Although DNV’s ERN is one way of defining a vessel’s ability to maintain its station in different weather and sea conditions, another way of doing this is to use a DP capability plot. Three DP plots are shown in Figure 5. The green envelope represents the Wärtsilä LLC solution when one switchboard has failed (Bus A1 out of operation) as is shown in Figure 3. The blue envelope in Figure 5 also represents the Wärtsilä LLC solution, but in the case where the most important thruster - the forward tunnel thruster - has failed.

While both these failure cases result in an ERN with 99 for the “d” element, i.e. the highest possible result, the blue envelope shows that losing the forward tunnel thruster results in a lower DP capability than the loss of one of the vessel’s four switchboards. This means that for the Wärtsilä LLC solution on this vessel, the worst single failure condition (and the condition that yields the fourth ERN number) involves the loss of this propulsion device.

Wärtsilä LLC solutions offer many benefits

The red envelope in Figure 5 represents the conventional switchboard solution when one of the vessel’s switchboards has failed (Bus A is out), with the loss of the forward tunnel thruster, main propulsion on the port side, and also the forward azimuth thruster. The red envelope is also a clear demonstration that DP capability in the worst single failure condition in a vessel equipped with a conventional switchboard solution is much lower than in a vessel equipped with the Wärtsilä LLC solution, as this enables all thrusters and gensets to remain available.

In addition to offering ship owners and operators higher levels of redundancy and safer operation, offshore service vessels equipped with sophisticated Wärtsilä LLC solutions are able to operate in harsh conditions with less installed power. LLC transformers add impedance to onboard power distribution arrangements, and short-circuit currents are therefore reduced, thus improving safety levels. Overall power levels also mean that engines will be running at higher loads and correspondingly higher levels of efficiency. Vessels equipped with Wärtsilä LLC also have increased operational flexibility as gensets can be taken out of service, thereby reducing accumulated running hours and associated maintenance costs.

Environmental Regularity Number (ERN)

Defining a vessel’s ability to maintain its position

Developed in the 1970s by Det Norske Veritas (DNV), the Environmental Regularity Number (ERN, also ern) is a theoretical way of defining a vessel’s ability to maintain its position in different weather and sea conditions. As only lateral forces are involved - wind, waves and current come in on the beam - the calculations involved are relatively simple.

The ERN consists of four groups of integers, each of which is stated by DNV to reflect “the probable regularity for keeping position in a defined area”. The format of an ERN is a series of four numbers ranging from 0 to 99. ERNs are stated in shipping registers in the form ern (a, b, c, d), in which a represents the optimal use of all thrusters, b represents the minimum effect of a single-thruster failure, c represents the maximum effect of a single-thruster failure, and d represents the effect of the worst-case single failure(s). In a guidance note, DNV says: “The fourth number d shall represent the case where stop of the redundancy group resulting in the largest reduction of position and heading keeping has occurred. (106)”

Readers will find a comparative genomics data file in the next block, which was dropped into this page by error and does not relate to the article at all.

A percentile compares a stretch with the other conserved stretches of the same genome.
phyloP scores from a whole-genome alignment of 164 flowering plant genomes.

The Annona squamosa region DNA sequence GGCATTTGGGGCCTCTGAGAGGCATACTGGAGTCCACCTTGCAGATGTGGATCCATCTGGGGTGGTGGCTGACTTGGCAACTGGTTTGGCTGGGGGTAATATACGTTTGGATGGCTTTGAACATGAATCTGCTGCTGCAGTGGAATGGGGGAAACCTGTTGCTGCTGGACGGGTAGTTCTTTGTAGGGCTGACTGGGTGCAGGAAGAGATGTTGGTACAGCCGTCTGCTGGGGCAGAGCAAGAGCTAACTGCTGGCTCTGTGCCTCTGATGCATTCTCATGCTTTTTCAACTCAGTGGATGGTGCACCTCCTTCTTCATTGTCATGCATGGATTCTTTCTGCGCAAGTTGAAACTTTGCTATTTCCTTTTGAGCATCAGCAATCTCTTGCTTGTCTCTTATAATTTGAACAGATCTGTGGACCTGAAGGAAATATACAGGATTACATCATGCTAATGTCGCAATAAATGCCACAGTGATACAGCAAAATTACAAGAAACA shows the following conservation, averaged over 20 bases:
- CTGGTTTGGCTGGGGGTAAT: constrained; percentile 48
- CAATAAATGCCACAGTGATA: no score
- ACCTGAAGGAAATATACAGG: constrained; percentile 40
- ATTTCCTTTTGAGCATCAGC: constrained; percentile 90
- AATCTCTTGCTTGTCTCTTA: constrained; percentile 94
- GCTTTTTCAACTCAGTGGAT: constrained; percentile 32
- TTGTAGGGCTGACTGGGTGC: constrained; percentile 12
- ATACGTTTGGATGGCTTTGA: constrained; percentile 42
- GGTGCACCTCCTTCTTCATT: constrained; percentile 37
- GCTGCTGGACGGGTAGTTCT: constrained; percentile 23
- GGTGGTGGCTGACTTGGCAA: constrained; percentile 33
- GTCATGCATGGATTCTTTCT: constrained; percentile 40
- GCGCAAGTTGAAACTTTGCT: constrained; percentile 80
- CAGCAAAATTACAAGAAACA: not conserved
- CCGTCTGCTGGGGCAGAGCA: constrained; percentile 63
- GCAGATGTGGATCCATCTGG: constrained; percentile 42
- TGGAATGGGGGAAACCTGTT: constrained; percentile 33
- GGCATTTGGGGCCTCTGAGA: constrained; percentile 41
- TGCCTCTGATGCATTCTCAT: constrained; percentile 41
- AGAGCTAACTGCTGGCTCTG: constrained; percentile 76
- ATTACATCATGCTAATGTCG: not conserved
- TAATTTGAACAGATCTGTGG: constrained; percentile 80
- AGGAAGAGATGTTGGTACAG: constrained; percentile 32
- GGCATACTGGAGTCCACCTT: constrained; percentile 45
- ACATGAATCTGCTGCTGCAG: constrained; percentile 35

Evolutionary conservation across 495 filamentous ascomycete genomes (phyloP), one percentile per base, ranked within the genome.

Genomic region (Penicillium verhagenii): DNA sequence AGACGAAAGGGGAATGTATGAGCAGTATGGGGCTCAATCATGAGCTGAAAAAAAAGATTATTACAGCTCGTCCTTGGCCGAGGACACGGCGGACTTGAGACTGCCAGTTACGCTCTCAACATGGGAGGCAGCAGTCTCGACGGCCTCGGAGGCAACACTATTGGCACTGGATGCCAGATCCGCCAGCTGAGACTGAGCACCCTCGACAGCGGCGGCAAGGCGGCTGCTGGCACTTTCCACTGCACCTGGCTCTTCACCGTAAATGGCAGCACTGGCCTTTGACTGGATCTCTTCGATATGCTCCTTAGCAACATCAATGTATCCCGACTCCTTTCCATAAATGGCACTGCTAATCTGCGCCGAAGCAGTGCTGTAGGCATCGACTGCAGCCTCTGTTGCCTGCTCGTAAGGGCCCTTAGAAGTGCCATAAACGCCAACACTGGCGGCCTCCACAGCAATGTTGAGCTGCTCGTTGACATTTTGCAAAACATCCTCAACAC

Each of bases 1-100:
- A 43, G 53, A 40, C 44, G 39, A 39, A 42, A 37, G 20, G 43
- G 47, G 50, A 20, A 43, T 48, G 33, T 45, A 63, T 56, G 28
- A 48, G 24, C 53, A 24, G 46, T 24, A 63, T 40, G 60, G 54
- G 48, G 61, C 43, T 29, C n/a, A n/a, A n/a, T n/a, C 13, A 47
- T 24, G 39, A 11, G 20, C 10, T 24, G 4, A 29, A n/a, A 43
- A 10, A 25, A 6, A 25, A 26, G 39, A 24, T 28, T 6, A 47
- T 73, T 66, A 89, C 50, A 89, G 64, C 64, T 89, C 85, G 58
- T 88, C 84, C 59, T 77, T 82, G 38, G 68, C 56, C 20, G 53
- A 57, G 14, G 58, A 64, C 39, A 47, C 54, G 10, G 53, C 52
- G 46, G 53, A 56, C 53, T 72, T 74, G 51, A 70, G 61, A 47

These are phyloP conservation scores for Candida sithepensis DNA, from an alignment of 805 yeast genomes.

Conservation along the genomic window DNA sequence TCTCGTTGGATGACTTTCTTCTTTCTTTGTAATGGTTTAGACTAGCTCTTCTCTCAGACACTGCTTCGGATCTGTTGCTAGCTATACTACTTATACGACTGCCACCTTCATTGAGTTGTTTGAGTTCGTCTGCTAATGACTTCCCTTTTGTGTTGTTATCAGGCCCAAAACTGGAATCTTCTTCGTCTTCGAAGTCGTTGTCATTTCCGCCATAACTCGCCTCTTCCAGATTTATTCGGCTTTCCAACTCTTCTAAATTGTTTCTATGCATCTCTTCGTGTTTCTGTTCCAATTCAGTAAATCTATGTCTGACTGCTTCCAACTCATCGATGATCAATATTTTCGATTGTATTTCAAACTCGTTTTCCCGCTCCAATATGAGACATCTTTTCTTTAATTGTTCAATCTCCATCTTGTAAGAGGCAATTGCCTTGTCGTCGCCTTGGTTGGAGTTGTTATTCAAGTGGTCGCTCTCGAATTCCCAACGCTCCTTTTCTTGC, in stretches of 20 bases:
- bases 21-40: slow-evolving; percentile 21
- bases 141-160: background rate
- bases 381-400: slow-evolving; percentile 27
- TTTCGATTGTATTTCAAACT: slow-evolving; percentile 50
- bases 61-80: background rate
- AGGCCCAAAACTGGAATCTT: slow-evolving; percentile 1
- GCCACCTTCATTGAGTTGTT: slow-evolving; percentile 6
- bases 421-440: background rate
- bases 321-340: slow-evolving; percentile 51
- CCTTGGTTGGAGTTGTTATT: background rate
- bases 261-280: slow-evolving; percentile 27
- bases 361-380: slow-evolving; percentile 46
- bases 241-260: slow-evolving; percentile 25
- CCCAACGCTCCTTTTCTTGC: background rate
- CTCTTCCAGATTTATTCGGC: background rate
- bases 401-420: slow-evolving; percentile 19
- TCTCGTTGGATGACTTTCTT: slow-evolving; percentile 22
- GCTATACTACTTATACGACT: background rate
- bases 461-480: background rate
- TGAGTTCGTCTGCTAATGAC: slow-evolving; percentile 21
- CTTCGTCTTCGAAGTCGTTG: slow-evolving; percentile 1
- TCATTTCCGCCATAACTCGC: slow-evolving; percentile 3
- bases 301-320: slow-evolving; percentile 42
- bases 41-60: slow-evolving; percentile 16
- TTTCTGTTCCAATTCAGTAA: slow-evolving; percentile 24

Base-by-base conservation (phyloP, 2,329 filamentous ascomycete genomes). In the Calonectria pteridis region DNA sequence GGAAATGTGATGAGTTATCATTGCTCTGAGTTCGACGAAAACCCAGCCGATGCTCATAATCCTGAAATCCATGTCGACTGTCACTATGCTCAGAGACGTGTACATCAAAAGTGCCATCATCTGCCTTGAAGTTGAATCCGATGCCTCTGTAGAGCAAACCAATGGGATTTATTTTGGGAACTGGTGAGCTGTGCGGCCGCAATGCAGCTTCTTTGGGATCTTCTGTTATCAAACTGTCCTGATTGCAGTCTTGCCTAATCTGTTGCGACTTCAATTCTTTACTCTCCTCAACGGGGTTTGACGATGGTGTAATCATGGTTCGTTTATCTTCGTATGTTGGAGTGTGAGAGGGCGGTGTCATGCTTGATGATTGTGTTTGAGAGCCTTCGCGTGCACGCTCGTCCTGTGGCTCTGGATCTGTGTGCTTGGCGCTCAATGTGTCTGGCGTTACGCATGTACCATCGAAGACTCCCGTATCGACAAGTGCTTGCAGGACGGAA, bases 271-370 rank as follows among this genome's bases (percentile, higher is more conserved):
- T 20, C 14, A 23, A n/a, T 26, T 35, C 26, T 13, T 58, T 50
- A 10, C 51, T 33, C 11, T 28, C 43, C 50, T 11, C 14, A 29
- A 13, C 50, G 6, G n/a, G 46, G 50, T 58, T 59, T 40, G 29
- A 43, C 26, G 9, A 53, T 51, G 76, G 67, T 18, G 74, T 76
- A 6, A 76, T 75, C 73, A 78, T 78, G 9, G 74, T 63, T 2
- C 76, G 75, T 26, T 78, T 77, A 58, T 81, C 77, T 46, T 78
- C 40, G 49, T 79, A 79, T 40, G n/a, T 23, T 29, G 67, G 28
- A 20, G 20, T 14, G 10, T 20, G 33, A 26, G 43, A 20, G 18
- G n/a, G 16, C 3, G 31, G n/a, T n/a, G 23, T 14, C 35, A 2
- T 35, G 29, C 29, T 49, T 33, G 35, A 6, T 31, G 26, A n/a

In practical terms, a represents the probability that a vessel will be able to maintain a required position at a certain location in the North Sea when all its systems are fully operational, b indicates the probability that it will be able to maintain its desired position if the least-effective thruster fails, c indicates the probability that it will be able to maintain position if the most-effective thruster fails, and d indicates the probability that it will be able to maintain position in the worst-case single failure. The highest possible ERN rating - a score of 99 for a, b, c and d - is 99.99.99.99.

Wärtsilä LLC helps achieve highest possible 2
Fig. 3 – Switchboard failure with the Wärtsilä Low Loss Concept.
Wärtsilä LLC helps achieve highest possible 3
Fig. 4 – Conventional solution with larger generating sets and thrusters.

Assumptions during calculation
ERN calculations assume that the forces resulting from wind, waves and current are coincident, with the magnitudes of wind and waves being of equal probability (103), and are intended to reflect a ‘worst-case situation’. For monohulls, a guidance note by DNV says this is normally when the weather is on the vessel’s beam (104), and the ERN is based on this situation “regardless of the vessel’s ability to select other headings in operation. (104)”